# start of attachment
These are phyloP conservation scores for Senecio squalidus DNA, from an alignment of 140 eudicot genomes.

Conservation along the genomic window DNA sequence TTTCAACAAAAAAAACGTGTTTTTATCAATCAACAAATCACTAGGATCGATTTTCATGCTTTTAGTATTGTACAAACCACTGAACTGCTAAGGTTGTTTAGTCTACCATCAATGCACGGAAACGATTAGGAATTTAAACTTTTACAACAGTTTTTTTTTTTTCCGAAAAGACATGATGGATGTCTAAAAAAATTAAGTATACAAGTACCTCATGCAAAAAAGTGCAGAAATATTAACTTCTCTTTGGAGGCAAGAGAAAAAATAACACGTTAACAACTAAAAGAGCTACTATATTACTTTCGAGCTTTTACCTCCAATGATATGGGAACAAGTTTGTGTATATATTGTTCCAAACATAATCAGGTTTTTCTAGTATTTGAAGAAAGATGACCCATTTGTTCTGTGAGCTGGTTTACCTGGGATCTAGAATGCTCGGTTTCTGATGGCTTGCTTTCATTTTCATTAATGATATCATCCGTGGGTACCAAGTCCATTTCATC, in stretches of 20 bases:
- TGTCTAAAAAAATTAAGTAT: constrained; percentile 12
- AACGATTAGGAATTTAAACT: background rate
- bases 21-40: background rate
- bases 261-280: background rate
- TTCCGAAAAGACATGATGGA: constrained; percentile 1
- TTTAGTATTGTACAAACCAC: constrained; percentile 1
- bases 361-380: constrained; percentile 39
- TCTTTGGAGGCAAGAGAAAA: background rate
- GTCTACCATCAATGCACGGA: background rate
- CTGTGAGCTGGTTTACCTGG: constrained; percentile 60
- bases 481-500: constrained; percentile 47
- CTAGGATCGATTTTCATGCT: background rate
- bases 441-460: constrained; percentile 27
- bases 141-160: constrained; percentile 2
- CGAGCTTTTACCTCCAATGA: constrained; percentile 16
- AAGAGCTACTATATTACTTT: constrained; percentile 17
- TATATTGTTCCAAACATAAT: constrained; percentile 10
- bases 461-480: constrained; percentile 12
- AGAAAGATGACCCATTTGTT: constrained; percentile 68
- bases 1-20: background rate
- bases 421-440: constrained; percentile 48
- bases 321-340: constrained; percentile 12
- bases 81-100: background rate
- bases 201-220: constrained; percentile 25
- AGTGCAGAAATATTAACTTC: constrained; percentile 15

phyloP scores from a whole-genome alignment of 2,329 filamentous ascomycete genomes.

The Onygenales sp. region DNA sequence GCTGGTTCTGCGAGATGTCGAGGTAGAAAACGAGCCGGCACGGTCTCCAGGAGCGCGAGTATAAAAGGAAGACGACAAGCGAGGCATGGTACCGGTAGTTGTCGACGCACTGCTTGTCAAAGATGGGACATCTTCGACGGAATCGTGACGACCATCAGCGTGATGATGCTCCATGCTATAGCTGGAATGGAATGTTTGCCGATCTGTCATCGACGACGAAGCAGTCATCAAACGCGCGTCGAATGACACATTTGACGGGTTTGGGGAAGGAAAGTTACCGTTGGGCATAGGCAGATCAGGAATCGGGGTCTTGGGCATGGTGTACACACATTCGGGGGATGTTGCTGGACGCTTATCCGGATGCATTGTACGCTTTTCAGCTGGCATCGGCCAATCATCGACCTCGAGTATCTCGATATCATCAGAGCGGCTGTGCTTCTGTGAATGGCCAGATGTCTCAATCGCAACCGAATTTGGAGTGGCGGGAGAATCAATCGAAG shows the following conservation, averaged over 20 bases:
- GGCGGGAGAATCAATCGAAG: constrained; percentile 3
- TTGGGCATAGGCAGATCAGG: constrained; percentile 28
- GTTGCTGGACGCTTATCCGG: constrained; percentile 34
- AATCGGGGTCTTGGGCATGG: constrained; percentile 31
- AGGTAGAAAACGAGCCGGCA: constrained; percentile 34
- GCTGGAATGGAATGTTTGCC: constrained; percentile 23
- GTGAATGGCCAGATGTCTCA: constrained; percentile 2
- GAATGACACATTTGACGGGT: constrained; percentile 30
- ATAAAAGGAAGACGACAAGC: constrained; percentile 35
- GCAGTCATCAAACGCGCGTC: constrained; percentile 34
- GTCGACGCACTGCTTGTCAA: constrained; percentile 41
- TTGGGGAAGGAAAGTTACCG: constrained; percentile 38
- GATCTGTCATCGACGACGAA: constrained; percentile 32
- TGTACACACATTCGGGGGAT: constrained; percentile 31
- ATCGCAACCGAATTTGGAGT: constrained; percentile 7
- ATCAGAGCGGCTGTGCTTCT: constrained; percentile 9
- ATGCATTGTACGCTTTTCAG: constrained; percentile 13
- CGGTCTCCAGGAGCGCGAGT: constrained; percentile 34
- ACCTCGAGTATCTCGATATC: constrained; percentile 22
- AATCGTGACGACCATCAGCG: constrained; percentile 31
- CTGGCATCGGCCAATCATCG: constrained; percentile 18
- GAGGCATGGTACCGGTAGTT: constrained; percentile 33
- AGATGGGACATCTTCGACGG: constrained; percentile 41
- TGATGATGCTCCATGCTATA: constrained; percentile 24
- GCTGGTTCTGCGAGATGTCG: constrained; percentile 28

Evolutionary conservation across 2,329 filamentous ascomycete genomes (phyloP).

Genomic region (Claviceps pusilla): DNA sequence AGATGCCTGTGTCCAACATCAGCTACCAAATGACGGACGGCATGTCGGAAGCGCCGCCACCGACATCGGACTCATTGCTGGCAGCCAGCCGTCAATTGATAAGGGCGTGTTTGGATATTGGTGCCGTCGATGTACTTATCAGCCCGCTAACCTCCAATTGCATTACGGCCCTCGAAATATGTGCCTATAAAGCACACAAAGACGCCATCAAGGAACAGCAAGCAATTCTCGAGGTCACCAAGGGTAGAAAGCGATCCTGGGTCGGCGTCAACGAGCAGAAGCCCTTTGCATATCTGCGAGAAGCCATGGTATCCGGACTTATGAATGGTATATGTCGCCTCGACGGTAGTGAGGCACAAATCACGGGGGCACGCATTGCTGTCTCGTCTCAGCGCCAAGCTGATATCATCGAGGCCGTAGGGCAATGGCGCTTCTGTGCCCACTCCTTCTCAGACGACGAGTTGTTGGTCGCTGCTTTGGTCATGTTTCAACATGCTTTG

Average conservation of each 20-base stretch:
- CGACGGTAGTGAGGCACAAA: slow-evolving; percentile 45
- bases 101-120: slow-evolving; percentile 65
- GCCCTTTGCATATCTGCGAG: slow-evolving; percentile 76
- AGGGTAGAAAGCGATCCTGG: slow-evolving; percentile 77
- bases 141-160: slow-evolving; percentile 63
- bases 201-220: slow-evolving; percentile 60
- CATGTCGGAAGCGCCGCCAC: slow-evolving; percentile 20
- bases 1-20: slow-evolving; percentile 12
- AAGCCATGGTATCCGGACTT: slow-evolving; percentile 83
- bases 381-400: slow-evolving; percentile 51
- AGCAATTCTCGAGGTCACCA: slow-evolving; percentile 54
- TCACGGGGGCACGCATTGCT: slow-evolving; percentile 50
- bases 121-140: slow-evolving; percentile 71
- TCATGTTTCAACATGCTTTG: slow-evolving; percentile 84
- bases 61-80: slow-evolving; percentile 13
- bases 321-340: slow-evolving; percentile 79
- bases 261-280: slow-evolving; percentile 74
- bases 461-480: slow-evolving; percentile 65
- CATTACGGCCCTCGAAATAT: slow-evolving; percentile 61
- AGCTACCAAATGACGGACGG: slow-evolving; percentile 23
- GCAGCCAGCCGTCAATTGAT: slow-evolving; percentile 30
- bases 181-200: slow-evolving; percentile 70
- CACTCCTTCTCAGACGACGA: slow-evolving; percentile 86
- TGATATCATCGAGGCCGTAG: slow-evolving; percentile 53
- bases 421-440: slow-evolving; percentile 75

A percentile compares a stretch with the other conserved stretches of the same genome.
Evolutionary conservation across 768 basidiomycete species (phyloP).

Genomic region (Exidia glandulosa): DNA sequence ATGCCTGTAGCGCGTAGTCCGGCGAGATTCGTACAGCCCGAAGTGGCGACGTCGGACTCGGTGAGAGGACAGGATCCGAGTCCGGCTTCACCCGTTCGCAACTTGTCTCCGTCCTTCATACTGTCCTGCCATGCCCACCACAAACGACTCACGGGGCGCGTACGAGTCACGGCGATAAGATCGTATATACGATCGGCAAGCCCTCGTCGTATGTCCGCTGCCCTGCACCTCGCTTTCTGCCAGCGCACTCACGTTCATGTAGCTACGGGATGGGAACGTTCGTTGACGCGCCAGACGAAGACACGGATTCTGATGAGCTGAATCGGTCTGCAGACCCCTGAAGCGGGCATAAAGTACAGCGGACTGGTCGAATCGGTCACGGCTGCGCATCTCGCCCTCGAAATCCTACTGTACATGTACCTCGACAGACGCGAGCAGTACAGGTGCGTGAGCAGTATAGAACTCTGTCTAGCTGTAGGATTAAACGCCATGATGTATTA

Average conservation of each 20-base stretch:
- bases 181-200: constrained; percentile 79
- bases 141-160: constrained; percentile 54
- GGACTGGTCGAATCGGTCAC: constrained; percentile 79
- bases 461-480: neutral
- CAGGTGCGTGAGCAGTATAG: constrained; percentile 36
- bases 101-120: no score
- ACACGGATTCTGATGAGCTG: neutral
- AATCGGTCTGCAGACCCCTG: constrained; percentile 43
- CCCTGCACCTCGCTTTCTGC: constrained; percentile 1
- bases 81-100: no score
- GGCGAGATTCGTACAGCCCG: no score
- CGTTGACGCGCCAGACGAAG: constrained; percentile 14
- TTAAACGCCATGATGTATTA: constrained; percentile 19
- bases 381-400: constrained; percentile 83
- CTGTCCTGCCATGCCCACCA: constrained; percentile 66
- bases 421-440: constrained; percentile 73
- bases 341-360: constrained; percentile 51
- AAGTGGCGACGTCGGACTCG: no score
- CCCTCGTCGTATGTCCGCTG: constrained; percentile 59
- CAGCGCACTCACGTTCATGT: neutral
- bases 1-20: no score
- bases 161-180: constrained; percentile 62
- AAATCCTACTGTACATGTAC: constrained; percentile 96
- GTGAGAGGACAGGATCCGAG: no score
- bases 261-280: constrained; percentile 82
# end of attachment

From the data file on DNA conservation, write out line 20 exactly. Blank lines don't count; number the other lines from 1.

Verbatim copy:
- bases 461-480: constrained; percentile 12